Form factor is becoming a major driver shaping innovation and transforming the energy storage industry globally. This is fuelled by the emergence of new market categorises such as wearable electronic devices and Internet of Things (IoT), which demand thinness and flexibility. These needs add a new force to current prevalent market drivers such as cost reduction and power/energy density increases.
IDTechEx forecasts that thin and flexible energy storage devices will create a market in excess of $300m in 2024, at the device level. Importantly, IDTechEx also finds that the market will be in a state of rapid flux, undergoing major transformation, and in 2024 the composition of the market will look drastically different from its current condition. Major new markets will rise to prominence during the course of the coming decade, opening the door to new technologies and bringing with them new winners.
The brand new IDTechEx report Flexible, Printed and Thin Film Batteries 2015-2025 provides detailed technology assessments and benchmarking, ten-year market forecasts segmented by application and technology type, and detailed interview-based business intelligence and profiles on key players and large end-users from a variety of sectors.
Big players enter the foray
The interest in thin, flexible and printed batteries is rising fast. This is despite the technology having commercially existed for more than ten years. The new interest is mainly driven by the emergence of new and attractive market categorises such as wearable devices, consumer electronics and IoT.
This change in potential opportunity is transforming the business landscape. Whereas before the business landscape was mostly cluttered with small firms focused on disparate and niche applications, now many big players are developing their own technologies, striking up partnerships, or scooping up IP portfolios to gain a foothold in the supply chain for these emerging categorises.
Complex landscape to navigate
The technology and market landscape here however is complex. This is because thin and flexible energy storage devices can refer to a multitude of technologies including (1) thin lithium batteries, (2) thin film lithium polymer batteries, (3) curved lithium ion batteries, (4) thin flexible supercapacitors, and (5) zinc-based batteries. Each technology has a different package of attributes and is thus useful for different markets. Betting on the right solution is not straightforward.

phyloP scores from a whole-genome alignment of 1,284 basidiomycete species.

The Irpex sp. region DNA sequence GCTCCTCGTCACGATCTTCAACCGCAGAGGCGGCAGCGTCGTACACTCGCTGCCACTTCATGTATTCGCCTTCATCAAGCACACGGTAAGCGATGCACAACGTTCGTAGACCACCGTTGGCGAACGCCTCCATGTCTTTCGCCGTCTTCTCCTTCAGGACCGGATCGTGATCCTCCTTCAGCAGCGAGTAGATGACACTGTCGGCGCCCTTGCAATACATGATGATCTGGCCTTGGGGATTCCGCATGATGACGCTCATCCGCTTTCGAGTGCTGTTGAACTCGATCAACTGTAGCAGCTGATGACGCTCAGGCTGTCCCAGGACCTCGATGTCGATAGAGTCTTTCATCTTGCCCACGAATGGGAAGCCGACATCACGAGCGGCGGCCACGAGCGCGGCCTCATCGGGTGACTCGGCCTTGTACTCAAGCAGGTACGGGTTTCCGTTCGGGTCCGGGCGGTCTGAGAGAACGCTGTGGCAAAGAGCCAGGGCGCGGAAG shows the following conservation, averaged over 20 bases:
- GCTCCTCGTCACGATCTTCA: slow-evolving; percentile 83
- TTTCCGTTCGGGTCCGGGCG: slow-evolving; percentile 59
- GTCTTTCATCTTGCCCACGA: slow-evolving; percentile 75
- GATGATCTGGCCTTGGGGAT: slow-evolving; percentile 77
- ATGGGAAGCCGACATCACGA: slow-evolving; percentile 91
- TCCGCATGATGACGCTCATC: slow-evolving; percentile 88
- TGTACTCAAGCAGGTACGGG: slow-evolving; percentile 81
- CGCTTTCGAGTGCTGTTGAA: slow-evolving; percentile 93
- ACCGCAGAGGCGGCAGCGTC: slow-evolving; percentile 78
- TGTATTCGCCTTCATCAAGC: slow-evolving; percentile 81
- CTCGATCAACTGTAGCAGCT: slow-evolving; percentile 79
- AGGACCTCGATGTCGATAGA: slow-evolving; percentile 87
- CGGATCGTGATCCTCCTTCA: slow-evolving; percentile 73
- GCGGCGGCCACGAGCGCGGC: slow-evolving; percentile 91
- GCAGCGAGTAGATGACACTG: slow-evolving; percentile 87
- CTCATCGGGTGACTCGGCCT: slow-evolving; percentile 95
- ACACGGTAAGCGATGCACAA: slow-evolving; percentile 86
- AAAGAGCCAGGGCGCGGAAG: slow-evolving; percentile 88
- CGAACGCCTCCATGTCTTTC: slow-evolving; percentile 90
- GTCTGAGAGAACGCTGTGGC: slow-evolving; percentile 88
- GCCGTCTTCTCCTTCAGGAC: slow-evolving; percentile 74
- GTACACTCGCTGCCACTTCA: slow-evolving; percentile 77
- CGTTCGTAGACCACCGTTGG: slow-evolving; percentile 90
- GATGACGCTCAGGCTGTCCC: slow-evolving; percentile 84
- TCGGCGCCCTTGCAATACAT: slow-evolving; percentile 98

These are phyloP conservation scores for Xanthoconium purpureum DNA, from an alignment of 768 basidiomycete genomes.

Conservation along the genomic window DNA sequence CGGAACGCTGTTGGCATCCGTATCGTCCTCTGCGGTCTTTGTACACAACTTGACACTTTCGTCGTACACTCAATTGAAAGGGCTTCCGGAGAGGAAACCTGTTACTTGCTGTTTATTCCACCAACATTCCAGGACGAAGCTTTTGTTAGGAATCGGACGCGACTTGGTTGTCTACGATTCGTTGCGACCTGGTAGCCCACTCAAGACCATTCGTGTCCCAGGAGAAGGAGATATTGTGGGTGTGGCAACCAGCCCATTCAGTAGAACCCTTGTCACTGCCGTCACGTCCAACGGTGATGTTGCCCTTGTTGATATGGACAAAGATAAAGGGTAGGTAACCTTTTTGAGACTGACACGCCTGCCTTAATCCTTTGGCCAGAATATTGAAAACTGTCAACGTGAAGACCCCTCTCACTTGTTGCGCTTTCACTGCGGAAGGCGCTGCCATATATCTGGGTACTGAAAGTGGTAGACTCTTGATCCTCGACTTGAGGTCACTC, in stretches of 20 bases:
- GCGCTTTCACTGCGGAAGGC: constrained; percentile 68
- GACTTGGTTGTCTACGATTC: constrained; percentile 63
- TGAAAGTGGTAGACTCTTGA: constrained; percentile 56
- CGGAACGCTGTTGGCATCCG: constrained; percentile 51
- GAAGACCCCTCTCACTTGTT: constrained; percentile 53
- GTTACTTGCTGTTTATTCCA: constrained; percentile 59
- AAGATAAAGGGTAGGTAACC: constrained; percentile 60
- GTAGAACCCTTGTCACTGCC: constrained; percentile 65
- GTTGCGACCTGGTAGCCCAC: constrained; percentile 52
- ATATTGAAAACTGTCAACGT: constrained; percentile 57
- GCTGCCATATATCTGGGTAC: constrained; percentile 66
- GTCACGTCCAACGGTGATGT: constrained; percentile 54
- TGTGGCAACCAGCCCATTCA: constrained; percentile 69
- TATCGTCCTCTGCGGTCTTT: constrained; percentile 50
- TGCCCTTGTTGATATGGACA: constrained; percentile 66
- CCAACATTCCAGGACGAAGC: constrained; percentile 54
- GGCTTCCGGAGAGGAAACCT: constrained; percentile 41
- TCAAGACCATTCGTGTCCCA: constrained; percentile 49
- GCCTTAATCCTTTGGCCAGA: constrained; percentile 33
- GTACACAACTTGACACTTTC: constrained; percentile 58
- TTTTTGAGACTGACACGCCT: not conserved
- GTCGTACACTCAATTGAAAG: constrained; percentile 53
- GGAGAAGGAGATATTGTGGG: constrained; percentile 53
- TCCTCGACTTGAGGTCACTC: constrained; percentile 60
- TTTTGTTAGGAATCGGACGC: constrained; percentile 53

At the same time, a diverse variety of non-overlapping target markets exist, further compounding the decision-making complexity. The main addressable markets include wearable devices, Internet of Things, RFID, consumer electronics, medical devices, skin patches, etc. It is self-evident that each segment needs different price points, form factors, power densities, lifetimes, processing conditions, etc, and thus the solution in each market will be different.
Wearable devices will come in many shapes and forms, but the largest cross-section of applications will require high energy sources therefore thin and flexible lithium batteries will have the highest potential. Skin patches are already a commercial reality. Here, printed zinc batteries have the highest potential although price needs to fall further.
LiPON-based thin lithium batteries are most promising for many medical diagnostic devices and back-up systems as these applications require stable, long life time, safe and high capacity sources. Coin cells will be hard to displace in the active and battery assisted passive RFID market unless there is a stringent need for laminarity such as in car number plates. Battery-powered smart cards are now an old idea but the technology is now ready to deploy en mass provided costs are further reduced. The risk here, though, is the mobile phones will first solve the problems that smart cards want to address.